Société Générale Group is considering a consolidation of two key subsidiary banks, a merger that could boost the firm’s retail lending business as it seeks to rebound from surprise losses in the first half of the year.
The Paris-based firm said Wednesday that it has launched a study to assess the possibility of merging its two French banking networks, Crédit du Nord and Société Générale. The lender is mulling its next steps following heavy first-half losses, a management shake-up and questions about CEO Frédéric Oudéa’s future at France’s third-largest bank.
Société Générale said the study would investigate how the bank could structure the combined retail unit in order to strengthen decision-making power at the local level and bring services closer to more of its clients, features that the bank said could make it more profitable.
Sébastien Proto, deputy general manager of French retail banking for Société Générale Group, will finish the review by the end of November, the lender said.
According to Société Générale, the proposed merger would yield a unified retail bank with 10 million clients and “renewed ambition” for greater efficiency. The lender would accelerate Société Générale’s digital strategy and improve services for its individual and corporate clients, it said.
It would also capitalize on “strong complementarity” between Crédit du Nord’s and Société Générale’s geographic footprints, the bank added. The two networks have more than 2,400 branch locations between them, with Société Générale’s concentrated mainly in cities and Crédit du Nord’s mostly outside of France’s metro areas.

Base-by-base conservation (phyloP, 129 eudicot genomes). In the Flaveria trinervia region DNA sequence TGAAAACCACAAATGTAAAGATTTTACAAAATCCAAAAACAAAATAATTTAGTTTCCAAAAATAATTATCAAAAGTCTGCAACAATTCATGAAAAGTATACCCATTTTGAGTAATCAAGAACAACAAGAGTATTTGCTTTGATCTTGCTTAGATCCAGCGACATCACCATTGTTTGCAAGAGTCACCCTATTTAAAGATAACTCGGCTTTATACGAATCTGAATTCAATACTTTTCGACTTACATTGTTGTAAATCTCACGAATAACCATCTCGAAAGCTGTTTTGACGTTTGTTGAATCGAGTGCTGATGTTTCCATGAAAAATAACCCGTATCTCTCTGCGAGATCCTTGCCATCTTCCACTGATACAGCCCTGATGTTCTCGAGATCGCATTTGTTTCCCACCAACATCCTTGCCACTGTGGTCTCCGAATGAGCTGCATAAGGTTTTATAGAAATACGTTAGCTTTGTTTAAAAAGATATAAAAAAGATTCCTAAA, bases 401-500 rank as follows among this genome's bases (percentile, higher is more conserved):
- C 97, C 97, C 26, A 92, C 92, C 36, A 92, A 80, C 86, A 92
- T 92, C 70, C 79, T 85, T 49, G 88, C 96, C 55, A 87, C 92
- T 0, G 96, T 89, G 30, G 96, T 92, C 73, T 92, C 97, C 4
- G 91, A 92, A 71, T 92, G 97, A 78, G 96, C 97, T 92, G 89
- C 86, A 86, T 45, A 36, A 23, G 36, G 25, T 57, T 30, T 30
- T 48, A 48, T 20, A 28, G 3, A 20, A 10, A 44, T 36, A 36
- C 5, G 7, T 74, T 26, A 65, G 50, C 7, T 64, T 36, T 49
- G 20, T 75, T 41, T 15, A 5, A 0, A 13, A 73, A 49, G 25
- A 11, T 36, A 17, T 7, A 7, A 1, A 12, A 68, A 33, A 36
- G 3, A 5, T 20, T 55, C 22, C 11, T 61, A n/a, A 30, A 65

“In the current demanding environment, [Société Générale] Group is actively preparing the next stage of its strategy with the new general management team” to speed up restructuring initiatives and strengthen the business model of a diversified banking group, Oudéa said.
French retail banking accounts for a third of overall revenue at Société Générale, Reuters reported.
The lender reshuffled much of its senior management following a surprise EUR 1.26 billion ($1.48 billion) loss in the second quarter, its worst showing since 2008. In response, Oudéa said Société Générale would cut back on risk-taking structured equities products and cut EUR 450 million ($529 million) in costs by 2022.
That cost-cutting pledge has since landed the chief executive in hot water with unions and politicians representing Société Générale employees, who are reportedly concerned that the proposed bank consolidation might mean layoffs are coming.
According to Société Générale, the two subsidiaries employ a total of about 28,900 people.
Oudéa may also be at risk of losing his post atop the lender. His term as CEO officially ends in 2023, but Bloomberg reported that an ouster could happen before then if recent changes don’t turn the business around.
--Additional reporting by Theo Wayt